If there’s one author whose books have been central to CBTB, it’s Jo Nesbø. Nesbø’s internationally bestselling Harry Hole series became an instant-favorite for me when I first discovered it on a trip to Norway years ago, and to this day, it’s my absolute favorite crime series out there. Nesbø’s books are the cream of the crop when it comes to dark, gritty police procedurals, and KNIFE is no exception. In KNIFE, readers find series protagonist Harry Hole at his lowest: his beloved wife Rakel has kicked him out, and his oldest enemy - his addiction to alcohol - has reared its ugly head. As KNIFE opens, readers find Harry waking with a ferocious hangover, his memory of the night before clouded by alcohol. And, to make matters worse, there’s blood on his hands — and it’s not his own. What trouble could Harry have gotten into the night prior? As revelations come to light about a heartbreaking crime that occurred during Harry’s blackout, Nesbø begins to plant seeds of doubt in the minds of both his readers and his protagonist. Could Harry be capable of evil? KNIFE’s greatest trick, then, is to turn one of modern crime fiction’s most shrewd investigators on himself. Harry soon finds himself venturing down an unthinkable rabbit hole of deceit and tragedy, puzzling together a crime with ramifications that hit closer to home than anything he has faced before. Nesbø is at his best here: Harry’s raw, visceral emotion will break the hearts of even the most toughened crime fiction readers, and the layered intricacy of this subplot will keep readers constantly wrongfooted until the novel’s final jaw-dropping reveal.
True to form, Nesbø doesn’t limit himself to just one central crime in KNIFE, and readers who love an intricate procedural will find so much to love about the multiple mysteries that Nesbø masterfully weaves together here. Alongside Harry’s desperate investigation into his own actions, Nesbø also pits our protagonist against a villain from his past: Svein Finne, a repugnant and genuinely evil character whose stomach-turning proclivities put him among the ranks of some of crime fiction’s most frightening antagonists. As a young police officer, Harry was responsible for arresting Svein Finne and sending him to prison, but in KNIFE, Finne has served his time and been released — and Harry is convinced he’s back to his old (horrific) ways. Desperate to lock Finne away once and for all before he can come after those Harry loves, Harry begs his superiors to release him from his job at the cold case office and put him on the Finne case. In short, stomach-turning chapters, Nesbø injects KNIFE with little glimpses into what Finne is actually doing with his newfound freedom… and readers will be terrified by what they discover. KNIFE is not for the faint of heart, and Finne’s actions are deeply, genuinely repulsive, delivering some of the book’s most lastingly frightening scares. Nesbø masterfully weaves the Finne plotline into KNIFE’s larger story, crafting a tapestry of visceral crime writing that will stay with you long after you turn the book’s final page. KNIFE is huge in scope, moving between mysteries, back in time, and between numerous secondary characters, but Nesbø’s precision of plotting makes it eminently readable and engrossing from first to last.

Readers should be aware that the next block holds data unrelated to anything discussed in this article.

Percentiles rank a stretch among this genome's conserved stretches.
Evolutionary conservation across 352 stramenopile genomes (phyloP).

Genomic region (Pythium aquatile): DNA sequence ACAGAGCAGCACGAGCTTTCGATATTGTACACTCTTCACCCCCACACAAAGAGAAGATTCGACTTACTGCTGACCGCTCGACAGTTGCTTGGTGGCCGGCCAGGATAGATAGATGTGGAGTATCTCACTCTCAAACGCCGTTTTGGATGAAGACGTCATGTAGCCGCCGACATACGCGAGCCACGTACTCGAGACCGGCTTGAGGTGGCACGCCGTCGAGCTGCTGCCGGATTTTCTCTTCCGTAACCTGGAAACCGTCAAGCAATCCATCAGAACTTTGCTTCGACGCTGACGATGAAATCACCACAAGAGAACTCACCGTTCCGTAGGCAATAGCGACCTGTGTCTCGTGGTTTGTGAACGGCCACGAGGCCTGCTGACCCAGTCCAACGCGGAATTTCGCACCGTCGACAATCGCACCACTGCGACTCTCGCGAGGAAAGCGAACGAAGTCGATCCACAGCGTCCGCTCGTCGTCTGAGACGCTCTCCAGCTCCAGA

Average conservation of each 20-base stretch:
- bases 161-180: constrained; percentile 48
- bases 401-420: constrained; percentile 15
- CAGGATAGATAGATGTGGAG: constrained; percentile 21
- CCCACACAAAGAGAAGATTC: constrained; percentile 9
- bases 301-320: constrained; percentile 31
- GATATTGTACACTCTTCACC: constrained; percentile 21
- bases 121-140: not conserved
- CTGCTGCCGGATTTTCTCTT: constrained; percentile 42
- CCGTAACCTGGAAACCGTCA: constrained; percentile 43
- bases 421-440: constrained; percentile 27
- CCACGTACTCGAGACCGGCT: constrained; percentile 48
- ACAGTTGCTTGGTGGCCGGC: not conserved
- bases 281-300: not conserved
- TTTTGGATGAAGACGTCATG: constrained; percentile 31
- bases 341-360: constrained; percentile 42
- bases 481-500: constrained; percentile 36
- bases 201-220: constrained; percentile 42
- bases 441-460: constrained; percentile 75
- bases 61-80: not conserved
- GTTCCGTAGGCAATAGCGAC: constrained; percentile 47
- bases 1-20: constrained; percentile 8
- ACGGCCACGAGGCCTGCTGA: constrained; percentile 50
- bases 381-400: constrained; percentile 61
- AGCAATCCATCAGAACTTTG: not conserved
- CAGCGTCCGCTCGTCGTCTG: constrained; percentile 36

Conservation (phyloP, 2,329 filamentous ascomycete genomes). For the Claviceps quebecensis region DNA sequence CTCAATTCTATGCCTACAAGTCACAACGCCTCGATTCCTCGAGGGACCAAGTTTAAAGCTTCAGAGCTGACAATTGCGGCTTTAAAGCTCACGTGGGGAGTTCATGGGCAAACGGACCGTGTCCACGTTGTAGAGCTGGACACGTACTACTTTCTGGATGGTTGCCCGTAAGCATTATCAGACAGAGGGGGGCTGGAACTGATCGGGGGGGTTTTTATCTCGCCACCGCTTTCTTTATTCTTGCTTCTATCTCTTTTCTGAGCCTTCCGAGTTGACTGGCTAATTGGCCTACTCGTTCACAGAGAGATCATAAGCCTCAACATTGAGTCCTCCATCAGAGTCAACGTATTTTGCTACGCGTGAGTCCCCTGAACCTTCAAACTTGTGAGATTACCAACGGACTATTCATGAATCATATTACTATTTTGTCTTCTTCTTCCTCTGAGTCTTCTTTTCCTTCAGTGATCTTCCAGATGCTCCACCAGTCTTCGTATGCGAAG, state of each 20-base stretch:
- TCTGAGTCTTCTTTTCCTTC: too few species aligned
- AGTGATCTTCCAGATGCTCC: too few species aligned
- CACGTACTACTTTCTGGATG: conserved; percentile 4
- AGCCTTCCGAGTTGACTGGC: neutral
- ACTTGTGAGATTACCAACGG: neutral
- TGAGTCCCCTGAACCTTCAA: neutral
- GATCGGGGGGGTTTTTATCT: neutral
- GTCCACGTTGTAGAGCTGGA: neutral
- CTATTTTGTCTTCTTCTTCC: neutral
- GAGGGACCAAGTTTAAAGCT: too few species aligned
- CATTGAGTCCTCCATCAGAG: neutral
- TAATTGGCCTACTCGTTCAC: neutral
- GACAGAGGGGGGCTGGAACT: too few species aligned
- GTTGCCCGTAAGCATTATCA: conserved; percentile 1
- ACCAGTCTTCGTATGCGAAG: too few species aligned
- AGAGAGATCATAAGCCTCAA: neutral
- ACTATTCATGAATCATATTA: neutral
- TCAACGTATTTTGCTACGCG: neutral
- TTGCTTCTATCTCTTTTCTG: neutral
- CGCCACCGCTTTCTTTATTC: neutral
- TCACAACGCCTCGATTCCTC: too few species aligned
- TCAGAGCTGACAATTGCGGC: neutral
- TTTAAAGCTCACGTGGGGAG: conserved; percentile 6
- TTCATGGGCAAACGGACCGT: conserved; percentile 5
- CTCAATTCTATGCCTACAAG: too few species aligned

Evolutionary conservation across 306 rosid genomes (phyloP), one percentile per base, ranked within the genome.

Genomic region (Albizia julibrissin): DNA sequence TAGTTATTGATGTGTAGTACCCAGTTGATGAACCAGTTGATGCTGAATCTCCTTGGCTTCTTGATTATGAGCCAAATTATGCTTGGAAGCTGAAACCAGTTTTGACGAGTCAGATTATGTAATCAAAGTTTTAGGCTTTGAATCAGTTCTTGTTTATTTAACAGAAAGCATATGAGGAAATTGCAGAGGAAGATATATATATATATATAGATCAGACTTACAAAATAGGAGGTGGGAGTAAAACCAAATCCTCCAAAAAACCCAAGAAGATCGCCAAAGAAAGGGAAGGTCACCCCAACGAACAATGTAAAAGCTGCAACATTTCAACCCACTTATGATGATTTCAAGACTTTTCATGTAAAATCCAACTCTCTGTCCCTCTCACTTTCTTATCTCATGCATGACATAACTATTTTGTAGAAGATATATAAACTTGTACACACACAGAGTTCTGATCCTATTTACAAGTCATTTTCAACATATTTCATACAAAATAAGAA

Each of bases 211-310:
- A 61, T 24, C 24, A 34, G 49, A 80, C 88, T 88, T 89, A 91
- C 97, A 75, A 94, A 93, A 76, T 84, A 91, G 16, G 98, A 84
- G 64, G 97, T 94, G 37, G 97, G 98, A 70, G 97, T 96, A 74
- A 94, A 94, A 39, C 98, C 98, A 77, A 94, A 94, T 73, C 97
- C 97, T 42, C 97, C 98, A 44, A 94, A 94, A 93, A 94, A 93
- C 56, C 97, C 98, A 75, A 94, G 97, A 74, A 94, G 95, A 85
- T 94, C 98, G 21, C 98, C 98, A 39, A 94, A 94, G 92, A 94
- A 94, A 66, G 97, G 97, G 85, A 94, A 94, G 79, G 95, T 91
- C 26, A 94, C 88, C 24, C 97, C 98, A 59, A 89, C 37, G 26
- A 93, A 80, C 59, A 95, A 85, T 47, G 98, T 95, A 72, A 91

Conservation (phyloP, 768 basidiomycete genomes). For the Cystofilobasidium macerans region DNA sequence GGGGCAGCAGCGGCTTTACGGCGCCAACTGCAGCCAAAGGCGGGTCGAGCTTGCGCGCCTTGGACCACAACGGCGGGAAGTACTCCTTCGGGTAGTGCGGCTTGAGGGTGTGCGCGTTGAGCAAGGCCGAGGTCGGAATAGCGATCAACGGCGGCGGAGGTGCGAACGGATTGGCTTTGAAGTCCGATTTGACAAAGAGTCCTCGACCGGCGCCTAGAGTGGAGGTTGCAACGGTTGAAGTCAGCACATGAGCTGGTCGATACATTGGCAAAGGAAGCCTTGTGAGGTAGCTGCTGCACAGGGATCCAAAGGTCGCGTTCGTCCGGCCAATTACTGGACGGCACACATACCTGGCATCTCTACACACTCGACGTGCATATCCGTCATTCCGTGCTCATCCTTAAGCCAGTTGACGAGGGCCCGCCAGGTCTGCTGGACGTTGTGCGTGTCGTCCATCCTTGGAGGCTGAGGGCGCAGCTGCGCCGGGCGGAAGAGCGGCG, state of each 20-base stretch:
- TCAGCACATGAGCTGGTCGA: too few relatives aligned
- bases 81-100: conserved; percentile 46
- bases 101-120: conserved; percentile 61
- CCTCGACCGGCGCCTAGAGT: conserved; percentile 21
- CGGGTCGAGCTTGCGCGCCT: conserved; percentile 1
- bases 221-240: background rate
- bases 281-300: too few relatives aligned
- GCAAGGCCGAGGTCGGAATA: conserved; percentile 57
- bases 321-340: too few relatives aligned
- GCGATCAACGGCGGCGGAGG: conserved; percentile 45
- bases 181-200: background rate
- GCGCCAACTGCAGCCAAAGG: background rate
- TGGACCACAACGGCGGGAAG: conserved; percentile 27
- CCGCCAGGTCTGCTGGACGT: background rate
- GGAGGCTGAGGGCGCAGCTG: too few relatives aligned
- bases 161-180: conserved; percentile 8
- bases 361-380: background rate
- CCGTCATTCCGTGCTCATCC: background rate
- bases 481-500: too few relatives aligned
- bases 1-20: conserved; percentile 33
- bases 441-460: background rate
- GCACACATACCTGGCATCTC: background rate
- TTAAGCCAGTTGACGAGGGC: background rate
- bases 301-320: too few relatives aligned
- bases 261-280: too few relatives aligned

Writing a page-turning thriller with sound plotting is a feat in and of itself, but what elevates KNIFE - and Nesbø’s books in general - above their peers is the big, beating heart at their core. Nowhere in the Harry Hole series is its humanity on better display than in KNIFE. Beyond its chilling crimes, gritty atmosphere, and layered police investigations, KNIFE is a book about love lost. Harry’s emotional turmoil is an electric undercurrent to this story; his grief over the loss of Rakel, the woman who made his heart whole, is palpable. Readers will be hard-pressed not to weep alongside Harry as he takes stock of the personal losses he suffers throughout this story. And beyond Harry, the secondary characters Nesbø crafts and revisits in KNIFE are just as vividly wrought. KNIFE has a huge cast of characters; returning favorites including Kaja Solness, Katrine Bratt, and Bjørn Holm, as well as a number of newcomers with backgrounds as compelling as the mysteries in which they are embroiled. Nesbø’s sharp eye for human behavior and psychology give the men and women who fill this book’s pages depth and authenticity, lending KNIFE an emotional heft that far surpasses that of any Harry Hole novel yet.
KNIFE is vintage Nesbø in all the best ways. By leaning away from the overt violence of series installments like The Thirst, Nesbø gives his newest crime novel space to shine for its emotional heft, psychological insight, and layered, precise plotting, not just for its visceral scares — though it certainly has those to offer, too. Beloved series protagonist Harry Hole has never had it quite as bad as he does in KNIFE, and it makes for heart-wrenching, visceral crime writing of the highest order. KNIFE is Nordic Noir at its finest; the newest, and arguably best, novel from the reigning king of Scandinavian crime fiction is that of an author at the top of his game. The only downside? Now I’ve got to be patient and start another countdown for the next Jo Nesbø release.
I received a free copy of this book from the publisher in exchange for an honest review. This does not affect my opinion of the book or the content of my review. All opinions my own.
Series: Harry Hole Series
Hardcover: 464 pages
Publisher: Knopf (July 9, 2019)